Founded by Methodists in 1842, Ohio Wesleyan maintains an active affiliation with The United Methodist Church, but welcomes students of all religious faiths. The University Chaplain provides support for all denominations and coordinates an active program of social action and community service. Known early in its history as the “West Point of Missions” because of the number of graduates who served abroad as missionaries, Ohio Wesleyan later was recognized for the number of alumni who served as Peace Corps volunteers. Today, that same commitment to serving society manifests itself in the activities of Ohio Wesleyan students, an extraordinary percentage of whom participate in volunteering and philanthropic initiatives.
For nearly 175 years, the quality of an Ohio Wesleyan education has been reflected in the University’s alumni. Charles Warren Fairbanks, Class of 1872, served as vice president of the United States under Teddy Roosevelt. Branch Rickey, Class of 1904, was named ESPN’s most influential sports figure of the 20th century for breaking the color barrier in professional baseball by signing Jackie Robinson to the Brooklyn Dodgers. Clergyman Norman Vincent Peale ‘20 inspired millions with his book The Power of Positive Thinking. Ohio Wesleyan boasts two Nobel Prize winners: the late Sherwood Rowland ‘48 won the prize in chemistry in 1995, and Woodrow Clark ‘67 shared the 2007 Nobel Peace Prize with Al Gore as a member of the Intergovernmental Panel on Climate Change.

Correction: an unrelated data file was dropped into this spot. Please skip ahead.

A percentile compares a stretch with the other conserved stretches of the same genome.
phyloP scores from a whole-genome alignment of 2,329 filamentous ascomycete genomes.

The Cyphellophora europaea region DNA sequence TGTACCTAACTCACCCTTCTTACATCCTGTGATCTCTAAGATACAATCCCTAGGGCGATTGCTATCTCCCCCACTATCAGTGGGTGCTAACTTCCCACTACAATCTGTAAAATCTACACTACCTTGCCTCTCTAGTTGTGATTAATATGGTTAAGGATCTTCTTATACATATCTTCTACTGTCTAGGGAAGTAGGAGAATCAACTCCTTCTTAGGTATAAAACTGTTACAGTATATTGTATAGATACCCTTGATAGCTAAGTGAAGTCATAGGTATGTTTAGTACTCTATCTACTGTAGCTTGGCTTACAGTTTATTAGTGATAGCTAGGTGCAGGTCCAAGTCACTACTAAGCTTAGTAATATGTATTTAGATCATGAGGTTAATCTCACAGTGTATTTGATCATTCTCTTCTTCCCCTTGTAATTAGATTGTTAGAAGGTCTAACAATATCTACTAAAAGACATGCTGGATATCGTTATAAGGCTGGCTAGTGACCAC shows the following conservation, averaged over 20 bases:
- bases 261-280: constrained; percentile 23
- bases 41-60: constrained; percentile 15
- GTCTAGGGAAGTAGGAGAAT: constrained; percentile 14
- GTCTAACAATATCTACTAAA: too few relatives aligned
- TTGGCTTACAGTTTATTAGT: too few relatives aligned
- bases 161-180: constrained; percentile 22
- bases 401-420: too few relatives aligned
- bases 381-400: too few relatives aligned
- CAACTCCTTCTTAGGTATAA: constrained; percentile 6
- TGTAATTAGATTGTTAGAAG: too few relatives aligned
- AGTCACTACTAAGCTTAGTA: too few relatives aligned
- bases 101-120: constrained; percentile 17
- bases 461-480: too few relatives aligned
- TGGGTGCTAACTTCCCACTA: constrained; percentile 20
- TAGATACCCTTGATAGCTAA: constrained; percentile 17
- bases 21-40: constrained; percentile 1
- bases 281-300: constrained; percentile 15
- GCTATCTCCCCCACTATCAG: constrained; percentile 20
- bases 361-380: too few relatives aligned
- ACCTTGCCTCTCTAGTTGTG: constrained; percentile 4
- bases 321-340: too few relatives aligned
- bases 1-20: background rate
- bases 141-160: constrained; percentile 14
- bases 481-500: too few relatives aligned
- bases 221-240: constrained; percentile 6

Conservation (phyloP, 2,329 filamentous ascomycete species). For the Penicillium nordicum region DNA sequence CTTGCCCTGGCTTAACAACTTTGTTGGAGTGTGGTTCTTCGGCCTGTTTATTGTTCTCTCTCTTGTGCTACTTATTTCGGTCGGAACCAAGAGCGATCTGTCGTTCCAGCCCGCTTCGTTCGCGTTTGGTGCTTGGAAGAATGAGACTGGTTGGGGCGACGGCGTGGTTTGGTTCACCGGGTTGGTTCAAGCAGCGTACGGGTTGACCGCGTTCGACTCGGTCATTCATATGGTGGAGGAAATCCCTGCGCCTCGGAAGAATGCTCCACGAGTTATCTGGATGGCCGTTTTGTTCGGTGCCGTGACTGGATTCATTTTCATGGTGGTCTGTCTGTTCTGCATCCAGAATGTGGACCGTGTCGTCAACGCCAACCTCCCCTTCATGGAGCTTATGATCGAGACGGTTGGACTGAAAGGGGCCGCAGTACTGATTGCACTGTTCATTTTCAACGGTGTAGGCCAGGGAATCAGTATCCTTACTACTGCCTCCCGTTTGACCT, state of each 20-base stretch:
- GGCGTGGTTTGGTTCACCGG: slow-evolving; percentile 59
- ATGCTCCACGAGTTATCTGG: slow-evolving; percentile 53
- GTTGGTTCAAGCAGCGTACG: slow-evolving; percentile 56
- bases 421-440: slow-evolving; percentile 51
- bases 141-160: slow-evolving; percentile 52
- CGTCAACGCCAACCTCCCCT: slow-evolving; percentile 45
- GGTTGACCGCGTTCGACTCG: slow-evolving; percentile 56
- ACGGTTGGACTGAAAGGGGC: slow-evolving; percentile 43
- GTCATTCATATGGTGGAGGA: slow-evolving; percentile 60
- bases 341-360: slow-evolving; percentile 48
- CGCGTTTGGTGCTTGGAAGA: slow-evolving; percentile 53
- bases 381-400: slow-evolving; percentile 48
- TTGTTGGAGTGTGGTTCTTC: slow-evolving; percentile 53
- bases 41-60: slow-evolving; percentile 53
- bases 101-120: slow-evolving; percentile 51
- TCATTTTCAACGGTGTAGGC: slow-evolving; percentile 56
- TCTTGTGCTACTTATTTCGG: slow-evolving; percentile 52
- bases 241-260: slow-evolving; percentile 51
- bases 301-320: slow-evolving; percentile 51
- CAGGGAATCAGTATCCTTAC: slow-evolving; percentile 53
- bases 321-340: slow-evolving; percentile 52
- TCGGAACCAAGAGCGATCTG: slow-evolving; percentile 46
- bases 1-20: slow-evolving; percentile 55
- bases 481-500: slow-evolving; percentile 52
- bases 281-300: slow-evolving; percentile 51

Other notable alumni include:
- Robert E. Lee ‘39, playwright, Inherit the Wind
- Jean Carper ‘53, best-selling author and columnist
- Melvin Van Peebles ‘53, multiple Tony-nominated writer, actor, and filmmaker
- David H. Smith, M.D. ‘53, inventor of the Haemophilus influenzae type b (HiB) vaccine
- Phillip Meek ‘59, Senior VP and President, publishing group, Capital Cities/ABC (retired)
- George Conrades ‘61, Chairman, Akamai Technologies (retired)
- Paul Schimmel, Ph.D., ‘62, Ernst & Jean Hahn Professor of Molecular Biology, Schimmel-Yang Laboratory, Scripps Research Institute
- William Batchelder ‘64, Speaker of the House, Ohio House of Representatives (retired)
- Edward D. Miller, M.D., ‘64, CEO and Dean of the Medical Faculty, Johns Hopkins School of Medicine (retired)
- Richard North Patterson ‘68, multiple best-selling author
- JoAnn Verburg ‘72, internationally known photographer
- Greg Moore ‘76, Editor, The Denver Post (retired)
- Susan Headden ‘77, Pulitzer Prize-winning journalist